Coming Out of the Dark Requires a Trip to Saltine
by Kara Kimbrough
It appears Mississippi is emerging from the worst of the pandemic that began a year ago. Almost no segment of the retail industry is more grateful for a return to normalcy than restaurants. After shutting down indoor dining and reducing other services, many Mississippi restaurants are ecstatic to be offering on-site dining again, along with takeout options.
Jackson’s Saltine, located in the historic Fondren district, is an example of a restaurant that’s not only grateful, but flourishing as more Jacksonians and city visitors flock to the light and airy eatery located in the former Duling Elementary School. Health and safety precautions are still in place, but guests are enjoying dining inside or on the adjacent patio.
The restaurant’s specialty may be oysters, but there’s more on the menu than the loaded oyster bar. Everything from skillet cornbread to Nashville hot chicken to soups, salads, sandwiches, burgers, seafood and other delicacies in between can be enjoyed at this sophisticated restaurant with a charming neighborhood vibe.
An old classroom chalkboard reminiscent of school days gone by lists daily specials and grade school metal lockers have been repurposed as décor. Nostalgia aside, don’t let the quaint accoutrements create the illusion of stuffy, days-gone-by cuisine. Saltine’s chef puts a fresh, unique and creative touch to dishes like goat cheese grits, bacon-wrapped meatloaf and Cajun seafood pasta.
Saltine is open for both lunch and dinner, as well as Sunday brunch, but I’ve only had occasion to dine at lunch. If you visit Saltine midday, you’ll be tempted to select one of the daily blue plate specials. For $10, entrees like red beans and rice, chicken fried chicken, pork chop, chopped steak and catfish and hushpuppies rotate throughout the week and are served with cornbread and choice of two side.
Also on the menu are salads, sandwiches and poboys like the Saltine salad ($5 to $9), seared yellowfin tuna ($15), alligator and andouille gumbo ($5 to $9), lobster roll ($24), Saltine burger ($10 to $12), Comeback chicken sandwich ($11), fried oyster or shrimp po’boys ($14.50), fried or blackened catfish ($12) and roast beef debris and fried or grilled chicken sandwich ($12).
Many Saltine regulars head straight to the oyster bar. For $14, a sample plate of your favorites brings a half dozen oysters to your table. There’s also oysters Lafitte ($14) citrus butter and Bama barbecue ($12) from which to choose.
As expected, Saltine’s sides are creative, ranging from hushpuppies served with pickled red onions and tartar sauce ($6), goat cheese grits ($6), Brussels sprouts ($8) with sweet chili sauce and peanuts and roasted sweet potato $6) topped with coffee honey and white pepper crème fraiche.
A fun way to enjoy a light lunch is to order Saltine’s small plates ($11-$12) filled with everything from shrimp and lobster spring rolls to seared pork belly, to crab and avocado toast or smoked tuna dip.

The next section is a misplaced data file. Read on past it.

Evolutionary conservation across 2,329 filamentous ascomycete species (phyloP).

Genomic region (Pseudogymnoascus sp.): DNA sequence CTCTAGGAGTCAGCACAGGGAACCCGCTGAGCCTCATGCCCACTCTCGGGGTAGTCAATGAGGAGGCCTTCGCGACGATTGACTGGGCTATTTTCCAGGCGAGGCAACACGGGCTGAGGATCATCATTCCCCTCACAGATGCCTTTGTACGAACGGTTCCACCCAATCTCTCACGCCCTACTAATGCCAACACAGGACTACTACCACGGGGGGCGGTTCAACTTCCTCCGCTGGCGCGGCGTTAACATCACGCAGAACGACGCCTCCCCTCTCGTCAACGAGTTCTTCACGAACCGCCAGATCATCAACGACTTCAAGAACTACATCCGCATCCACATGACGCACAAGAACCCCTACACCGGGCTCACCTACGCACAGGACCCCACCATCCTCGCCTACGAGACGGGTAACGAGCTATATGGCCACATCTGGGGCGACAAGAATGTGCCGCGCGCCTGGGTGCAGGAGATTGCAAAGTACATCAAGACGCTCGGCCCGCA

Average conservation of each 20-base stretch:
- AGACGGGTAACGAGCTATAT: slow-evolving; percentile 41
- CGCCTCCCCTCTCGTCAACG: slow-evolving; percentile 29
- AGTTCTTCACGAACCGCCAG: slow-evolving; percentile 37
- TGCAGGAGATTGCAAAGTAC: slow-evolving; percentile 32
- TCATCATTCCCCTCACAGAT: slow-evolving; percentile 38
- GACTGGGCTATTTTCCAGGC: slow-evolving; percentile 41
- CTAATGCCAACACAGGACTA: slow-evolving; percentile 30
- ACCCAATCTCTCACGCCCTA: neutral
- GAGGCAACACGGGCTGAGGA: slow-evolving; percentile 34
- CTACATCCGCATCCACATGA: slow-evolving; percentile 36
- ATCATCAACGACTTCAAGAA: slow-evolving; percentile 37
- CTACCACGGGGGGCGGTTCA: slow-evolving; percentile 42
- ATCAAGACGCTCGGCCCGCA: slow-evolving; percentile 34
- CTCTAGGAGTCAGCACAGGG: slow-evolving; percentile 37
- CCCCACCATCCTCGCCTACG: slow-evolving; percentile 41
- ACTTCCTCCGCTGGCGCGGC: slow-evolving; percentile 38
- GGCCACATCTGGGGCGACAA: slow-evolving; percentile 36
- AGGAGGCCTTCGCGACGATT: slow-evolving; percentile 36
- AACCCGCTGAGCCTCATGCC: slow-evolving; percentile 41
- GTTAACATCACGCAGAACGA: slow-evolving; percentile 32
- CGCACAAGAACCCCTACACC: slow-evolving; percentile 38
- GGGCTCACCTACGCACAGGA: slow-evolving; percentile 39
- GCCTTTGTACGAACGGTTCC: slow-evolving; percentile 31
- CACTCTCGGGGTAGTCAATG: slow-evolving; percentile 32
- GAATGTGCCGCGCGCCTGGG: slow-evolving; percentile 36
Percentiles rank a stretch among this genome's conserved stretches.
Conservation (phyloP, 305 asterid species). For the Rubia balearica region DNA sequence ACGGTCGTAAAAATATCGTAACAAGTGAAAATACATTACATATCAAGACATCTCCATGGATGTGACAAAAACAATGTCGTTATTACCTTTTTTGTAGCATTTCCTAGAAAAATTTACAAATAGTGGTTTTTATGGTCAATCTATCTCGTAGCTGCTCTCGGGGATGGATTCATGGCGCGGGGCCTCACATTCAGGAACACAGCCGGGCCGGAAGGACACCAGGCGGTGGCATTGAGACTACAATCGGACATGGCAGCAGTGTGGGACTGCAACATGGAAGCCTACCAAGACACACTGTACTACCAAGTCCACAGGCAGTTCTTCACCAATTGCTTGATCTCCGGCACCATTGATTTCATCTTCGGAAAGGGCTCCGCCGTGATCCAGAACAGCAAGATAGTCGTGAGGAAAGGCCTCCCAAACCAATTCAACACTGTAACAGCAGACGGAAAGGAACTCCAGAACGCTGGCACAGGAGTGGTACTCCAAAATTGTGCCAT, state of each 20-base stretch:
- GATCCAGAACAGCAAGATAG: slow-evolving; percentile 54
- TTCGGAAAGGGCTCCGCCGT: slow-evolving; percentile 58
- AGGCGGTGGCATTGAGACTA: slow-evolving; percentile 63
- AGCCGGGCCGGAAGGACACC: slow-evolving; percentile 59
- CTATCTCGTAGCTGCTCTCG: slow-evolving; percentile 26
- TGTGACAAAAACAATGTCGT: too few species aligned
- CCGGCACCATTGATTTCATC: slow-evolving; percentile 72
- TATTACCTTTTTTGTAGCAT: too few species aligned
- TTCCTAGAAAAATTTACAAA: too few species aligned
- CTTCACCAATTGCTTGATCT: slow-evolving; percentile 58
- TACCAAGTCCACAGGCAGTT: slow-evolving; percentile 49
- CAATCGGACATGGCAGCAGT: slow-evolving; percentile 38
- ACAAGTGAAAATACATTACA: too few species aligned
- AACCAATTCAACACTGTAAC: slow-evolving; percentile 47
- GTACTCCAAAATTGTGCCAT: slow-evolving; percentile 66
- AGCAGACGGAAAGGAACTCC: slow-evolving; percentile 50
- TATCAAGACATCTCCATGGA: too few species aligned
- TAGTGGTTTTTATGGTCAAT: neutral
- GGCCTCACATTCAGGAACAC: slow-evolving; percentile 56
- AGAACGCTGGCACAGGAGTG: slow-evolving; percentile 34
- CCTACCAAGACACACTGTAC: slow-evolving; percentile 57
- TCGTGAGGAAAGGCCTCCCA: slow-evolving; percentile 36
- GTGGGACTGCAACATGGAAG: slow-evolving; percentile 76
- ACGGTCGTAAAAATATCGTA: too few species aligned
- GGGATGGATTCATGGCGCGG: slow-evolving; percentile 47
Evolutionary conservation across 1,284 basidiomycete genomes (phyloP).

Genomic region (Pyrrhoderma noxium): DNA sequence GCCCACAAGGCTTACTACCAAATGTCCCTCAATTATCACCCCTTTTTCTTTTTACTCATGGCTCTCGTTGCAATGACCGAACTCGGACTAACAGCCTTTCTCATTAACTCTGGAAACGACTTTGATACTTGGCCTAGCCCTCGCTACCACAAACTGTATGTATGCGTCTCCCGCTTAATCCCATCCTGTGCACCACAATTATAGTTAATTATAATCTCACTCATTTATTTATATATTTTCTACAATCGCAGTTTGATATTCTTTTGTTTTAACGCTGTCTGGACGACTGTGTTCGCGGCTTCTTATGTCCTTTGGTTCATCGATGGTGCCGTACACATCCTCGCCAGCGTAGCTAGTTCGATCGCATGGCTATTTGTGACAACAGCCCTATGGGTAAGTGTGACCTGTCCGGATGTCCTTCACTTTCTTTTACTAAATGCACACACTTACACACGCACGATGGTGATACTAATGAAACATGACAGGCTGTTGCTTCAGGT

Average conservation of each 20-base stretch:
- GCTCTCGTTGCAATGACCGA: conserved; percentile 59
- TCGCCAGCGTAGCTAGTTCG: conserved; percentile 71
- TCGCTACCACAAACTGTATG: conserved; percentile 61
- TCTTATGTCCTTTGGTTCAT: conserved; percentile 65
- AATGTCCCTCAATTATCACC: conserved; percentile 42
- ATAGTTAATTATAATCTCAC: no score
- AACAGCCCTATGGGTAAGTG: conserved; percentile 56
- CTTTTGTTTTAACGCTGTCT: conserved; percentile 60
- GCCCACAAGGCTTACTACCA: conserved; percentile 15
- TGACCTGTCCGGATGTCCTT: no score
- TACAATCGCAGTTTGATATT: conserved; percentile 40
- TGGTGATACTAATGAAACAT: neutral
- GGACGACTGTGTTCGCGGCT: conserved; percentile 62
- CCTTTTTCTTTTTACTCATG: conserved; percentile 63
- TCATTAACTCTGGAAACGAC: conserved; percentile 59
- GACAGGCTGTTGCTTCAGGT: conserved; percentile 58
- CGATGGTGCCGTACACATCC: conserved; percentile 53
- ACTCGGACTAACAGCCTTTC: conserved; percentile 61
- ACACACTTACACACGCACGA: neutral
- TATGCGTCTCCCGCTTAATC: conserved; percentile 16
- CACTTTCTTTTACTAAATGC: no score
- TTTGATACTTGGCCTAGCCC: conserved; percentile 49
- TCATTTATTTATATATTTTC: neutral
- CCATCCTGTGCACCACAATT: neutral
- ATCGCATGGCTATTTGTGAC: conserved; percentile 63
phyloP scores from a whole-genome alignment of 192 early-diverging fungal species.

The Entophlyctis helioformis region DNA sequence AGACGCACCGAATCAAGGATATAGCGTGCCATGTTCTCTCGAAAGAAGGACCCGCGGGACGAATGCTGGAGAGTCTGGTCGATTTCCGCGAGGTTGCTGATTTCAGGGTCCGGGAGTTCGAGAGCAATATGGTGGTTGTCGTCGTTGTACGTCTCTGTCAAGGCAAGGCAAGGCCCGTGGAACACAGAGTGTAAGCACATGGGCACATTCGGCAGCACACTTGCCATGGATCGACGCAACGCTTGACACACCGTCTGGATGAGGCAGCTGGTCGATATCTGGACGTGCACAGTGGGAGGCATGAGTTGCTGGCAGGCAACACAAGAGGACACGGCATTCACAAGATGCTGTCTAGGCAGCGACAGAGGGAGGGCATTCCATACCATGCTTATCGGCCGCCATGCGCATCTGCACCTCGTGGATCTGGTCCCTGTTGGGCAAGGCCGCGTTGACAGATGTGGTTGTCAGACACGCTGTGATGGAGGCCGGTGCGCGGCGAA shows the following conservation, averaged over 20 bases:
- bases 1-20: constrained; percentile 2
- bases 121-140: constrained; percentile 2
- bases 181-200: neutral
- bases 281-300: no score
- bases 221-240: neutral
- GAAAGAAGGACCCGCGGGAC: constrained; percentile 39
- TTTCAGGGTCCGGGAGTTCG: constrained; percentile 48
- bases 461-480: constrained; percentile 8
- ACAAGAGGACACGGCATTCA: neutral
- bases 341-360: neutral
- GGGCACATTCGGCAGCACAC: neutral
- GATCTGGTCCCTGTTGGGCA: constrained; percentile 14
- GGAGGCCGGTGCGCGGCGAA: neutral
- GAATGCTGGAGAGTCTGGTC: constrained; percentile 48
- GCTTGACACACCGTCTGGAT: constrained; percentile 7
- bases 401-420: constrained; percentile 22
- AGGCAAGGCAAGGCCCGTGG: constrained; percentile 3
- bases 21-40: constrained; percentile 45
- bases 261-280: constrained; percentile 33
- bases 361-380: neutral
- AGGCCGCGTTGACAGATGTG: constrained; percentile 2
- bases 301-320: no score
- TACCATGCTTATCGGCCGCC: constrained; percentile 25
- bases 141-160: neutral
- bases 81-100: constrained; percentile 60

If you have a little more time to linger, order one on Saltine’s delicious lunch entrees. Sadly, I can’t eat spicy foods, but my friends rave about Nashville hot chicken ($12). It’s a feast for the eyes and palate courtesy of perfectly coated (with hot sauce, no less) fried chicken tenders topped with chopped pickles and black pepper ranch dressing and served on a stack of white Bunny bread. I know, it sounds incredulous that it’s one of Saltine’s most popular and eye-appealing dishes, but it really is.
My favorite lunch (or dinner) entrée is low country boil. A plate piled high with tangy Gulf shrimp, Andouille sausage and corn and lightly seasoned with Creole spice is the perfect antidote to the mid-week blues. At $13 for a half dozen shrimp or $19 for a dozen, it’s a satisfying and economical mealtime feast.
There’s also wood-fired Biloxi snapper ($24), grilled pork chop and potatoes ($26), bacon-wrapped meatloaf with potatoes and cabbage ($10), Gulf shrimp and grits ($12) and Cajun seafood pasta ($16), among a list of others.
A visit to Saltine requires saving room for dessert. A crowd favorite composed of the world’s best ingredients is cinnamon roll cheesecake. Picture maple cinnamon cheesecake topped with a warm cinnamon roll, cream cheese glaze, bourbon caramel and a graham cracker pecan crumble. It’s an irresistible combination that I’m hoping will travel well in a to-go box. I can’t imagine anyone passing this delicacy by, but if you do, other choices include s’more cake, banoffee pie and key lime tart.
Saltine is located at 622 Duling Avenue in Jackson. Their hours are Monday through Thursday, 11 a.m. to 9 p.m.; Friday and Saturday, 11 a.m. to 10 p.m.; Sunday, 10:30 a.m. to 9 p.m.
Contact (601) 982-2899 or visit jacksonsaltinerestaurant.com for more information. Full menus are located on the website. Call to place an order for pick-up.